THANOS magazine

United States | North America | November 28, 2022

“To Help People” Cited As Top Reason Students Enrolled in Funeral Service School

By Deana Gillespie and Edward J. Defort, USA

All directors are inevitably asked why they wanted to become a funeral director. According to the 841 students participating in this year’s NFDA Funeral Service Student Expectations Study, the main reason was they “want to help people,” cited by two-thirds of respondents. Placing second was “honor/care for the deceased'' (59.2%) and funeral service was a “calling” or “they’d always wanted to do this” (53.8%). These three reasons form a consistent thread through past surveys as the top reasons students decided to enter funeral service programs. Also cited were:

  • Learn techniques/industry: 34%
  • Want to own a funeral home someday: 33.8%
  • Get a license/degree: 30.6%
  • Personal experience at a funeral home: 29.3%
  • Interested in science: 27%
  • Job security: 24.7%
  • Get a job/change careers: 19.6%
  • Previous experience at funeral home: 14.2%
  • School reputation: 13.6%

As part of the 2022 NFDA Funeral Service Student Expectations Study, students were asked several openended questions. One, focused on school curriculum, asked, What do you think is needed for curriculum changes/ additions to better prepare you for a career in funeral service? Below is a sampling of the responses received:

  • A general social studies class (like speech). A class to help one understand social cues and how to deal with altercations in the workplace. Problem-solving skills.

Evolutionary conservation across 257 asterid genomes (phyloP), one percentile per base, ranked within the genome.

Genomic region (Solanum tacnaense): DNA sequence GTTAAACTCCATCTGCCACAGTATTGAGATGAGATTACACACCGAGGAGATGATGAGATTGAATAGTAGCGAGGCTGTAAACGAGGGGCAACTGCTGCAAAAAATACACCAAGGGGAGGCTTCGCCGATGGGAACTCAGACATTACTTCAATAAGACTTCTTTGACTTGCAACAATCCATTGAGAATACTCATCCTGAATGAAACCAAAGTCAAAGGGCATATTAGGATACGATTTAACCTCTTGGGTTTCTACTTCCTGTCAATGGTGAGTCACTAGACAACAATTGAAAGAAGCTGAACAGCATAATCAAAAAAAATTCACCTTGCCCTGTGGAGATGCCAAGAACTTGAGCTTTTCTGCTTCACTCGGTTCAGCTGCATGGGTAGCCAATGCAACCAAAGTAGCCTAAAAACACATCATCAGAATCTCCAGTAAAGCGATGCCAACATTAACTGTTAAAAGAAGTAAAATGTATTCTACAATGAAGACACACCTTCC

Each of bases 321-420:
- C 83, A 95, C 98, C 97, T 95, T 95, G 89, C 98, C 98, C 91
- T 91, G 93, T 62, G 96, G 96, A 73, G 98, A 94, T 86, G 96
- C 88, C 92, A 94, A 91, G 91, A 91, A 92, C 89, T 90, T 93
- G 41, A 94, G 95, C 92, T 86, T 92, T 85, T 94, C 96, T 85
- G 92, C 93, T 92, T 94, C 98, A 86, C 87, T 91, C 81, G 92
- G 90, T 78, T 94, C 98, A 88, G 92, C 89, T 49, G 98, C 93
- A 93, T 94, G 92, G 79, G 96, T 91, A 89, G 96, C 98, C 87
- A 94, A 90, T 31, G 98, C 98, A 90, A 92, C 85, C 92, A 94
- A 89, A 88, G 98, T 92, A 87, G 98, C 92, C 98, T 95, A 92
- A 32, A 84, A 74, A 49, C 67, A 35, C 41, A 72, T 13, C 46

• A lot of students are making a career change, so online classes are in desperate need. Most people have families and children, and since this is the only public school in the state, the commute can make it so that we can’t even attend classes and have to spend five years or more trying to graduate from the program as the classes cannot work around our schedule.
  • Add a course in résumé and interview preparation.
  • A workshop on audiovisual skills. In the times of COVID, there has been a shift to virtual viewings and funeral services. It would be nice to have a better understanding of AV equipment for these uses.
  • Actual applicable skills that are required to do the job, such as how to do a removal and the different techniques in the challenging circumstances.
  • Arrangement conference education. Learn to talk to people. Grief counseling.
  • Classes on balancing life and work, managing our own mental health and general life skills.
  • I do feel there is a lot of gray area when it comes to serving your apprenticeship about what you can and cannot do as an apprentice.
  • I have always felt there should be at least one class that teaches the death practices of multiple cultures and spiritual beliefs, as well a class about the psychology of grief/grief counseling.
  • I think that anatomy and physiology should be a requirement before taking any embalming classes.
  • I understand the grading system is rigorous, but not being able to review or know what we got wrong on tests is not helpful whatsoever. It’s setting students up for failure. They are unable to review what they did wrong.
  • I wish there was a seminar prior to admission to the program that discusses the realities of our industry – meaning the late nights, oncall schedule, difficult families, groundskeeping, etc. I think there were a lot of people that entered the program without prior experience in funeral service, and that can be a big shock to them once they are out in the industry, especially if they work for a smaller firm.
  • More scenarios of a funeral home setting in class.
  • Update books, dealing with topics we deal with currently. A lot of the books we have were written many years ago and don’t pertain to what’s going on now.


Read the whole interesying article in the autumn issue of THANOS magazine - you can read online at pages 16-19

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